Sister, I wanted a seesaw:
both sides taking turns, pushing the other up.
But your legs were never strong enough.
For years, I felt cheated,
like you’d swiped my favorite teddy,
hidden it inside your crooked spine.
Daddy said, “No, you’re the healthy one,
the lucky one. You can ride the swing
by yourself. Touch the sky with your toes.
She can’t, unless you help her.”
Now Daddy’s gone, Momma, too,
and we’re both too old to ride seesaws.
Sister, I learned to admire you
the day I saw you triumph in the shower
with only bars for assistance.
You taught me to value
my solid bounce on the stairs,
the privilege of parking in the back,
striding past the handicapped spot.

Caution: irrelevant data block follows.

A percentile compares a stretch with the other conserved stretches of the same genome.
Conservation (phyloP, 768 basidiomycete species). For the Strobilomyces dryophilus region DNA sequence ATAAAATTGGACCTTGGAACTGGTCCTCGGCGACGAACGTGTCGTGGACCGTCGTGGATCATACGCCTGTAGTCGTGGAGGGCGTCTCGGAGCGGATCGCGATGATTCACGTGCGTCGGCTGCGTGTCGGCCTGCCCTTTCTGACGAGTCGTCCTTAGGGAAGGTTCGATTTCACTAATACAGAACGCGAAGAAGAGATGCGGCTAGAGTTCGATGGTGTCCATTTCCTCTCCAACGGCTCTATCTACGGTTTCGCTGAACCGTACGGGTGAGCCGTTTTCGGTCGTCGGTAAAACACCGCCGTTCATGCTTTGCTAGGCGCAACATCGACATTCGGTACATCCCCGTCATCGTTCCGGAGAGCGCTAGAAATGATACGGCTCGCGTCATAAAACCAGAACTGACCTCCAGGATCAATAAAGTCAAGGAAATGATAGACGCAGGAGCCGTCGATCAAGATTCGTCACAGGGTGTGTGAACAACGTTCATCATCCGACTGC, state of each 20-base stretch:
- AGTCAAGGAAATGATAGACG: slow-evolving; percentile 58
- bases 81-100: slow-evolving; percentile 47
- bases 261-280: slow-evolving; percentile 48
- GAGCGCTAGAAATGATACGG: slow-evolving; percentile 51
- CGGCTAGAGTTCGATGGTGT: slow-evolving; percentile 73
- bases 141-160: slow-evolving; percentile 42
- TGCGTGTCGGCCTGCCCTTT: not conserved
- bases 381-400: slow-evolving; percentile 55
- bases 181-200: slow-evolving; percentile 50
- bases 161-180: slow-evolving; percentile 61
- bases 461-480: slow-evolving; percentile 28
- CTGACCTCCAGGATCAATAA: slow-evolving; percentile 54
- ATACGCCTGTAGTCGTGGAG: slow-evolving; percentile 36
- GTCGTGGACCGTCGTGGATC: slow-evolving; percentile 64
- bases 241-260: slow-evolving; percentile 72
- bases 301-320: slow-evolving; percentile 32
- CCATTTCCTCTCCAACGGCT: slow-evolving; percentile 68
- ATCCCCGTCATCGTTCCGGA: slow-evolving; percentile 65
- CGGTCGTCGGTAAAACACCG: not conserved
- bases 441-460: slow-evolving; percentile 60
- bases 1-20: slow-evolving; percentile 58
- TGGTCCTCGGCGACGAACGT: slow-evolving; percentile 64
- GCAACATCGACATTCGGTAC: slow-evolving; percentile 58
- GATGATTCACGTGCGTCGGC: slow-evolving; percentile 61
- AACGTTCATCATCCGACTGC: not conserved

Sister, I learned that love
doesn’t have to be a playground.
It can be the shared history
of a house with a blue slate sidewalk,
summers weeding Daddy’s garden,
ground almonds in Momma’s pie,
puppet shows in the basement.
You’re the last witness to my childhood,
the last one who remembers
the green bathtub we shared,
family Scrabble games,
silly songs in the back seat.
And when I help you with your shoes,
fold your walker for the trunk,
I am the child who pushed your swing,
as Daddy asked. Except this time
my toes tingle, seeing yours touch the sky.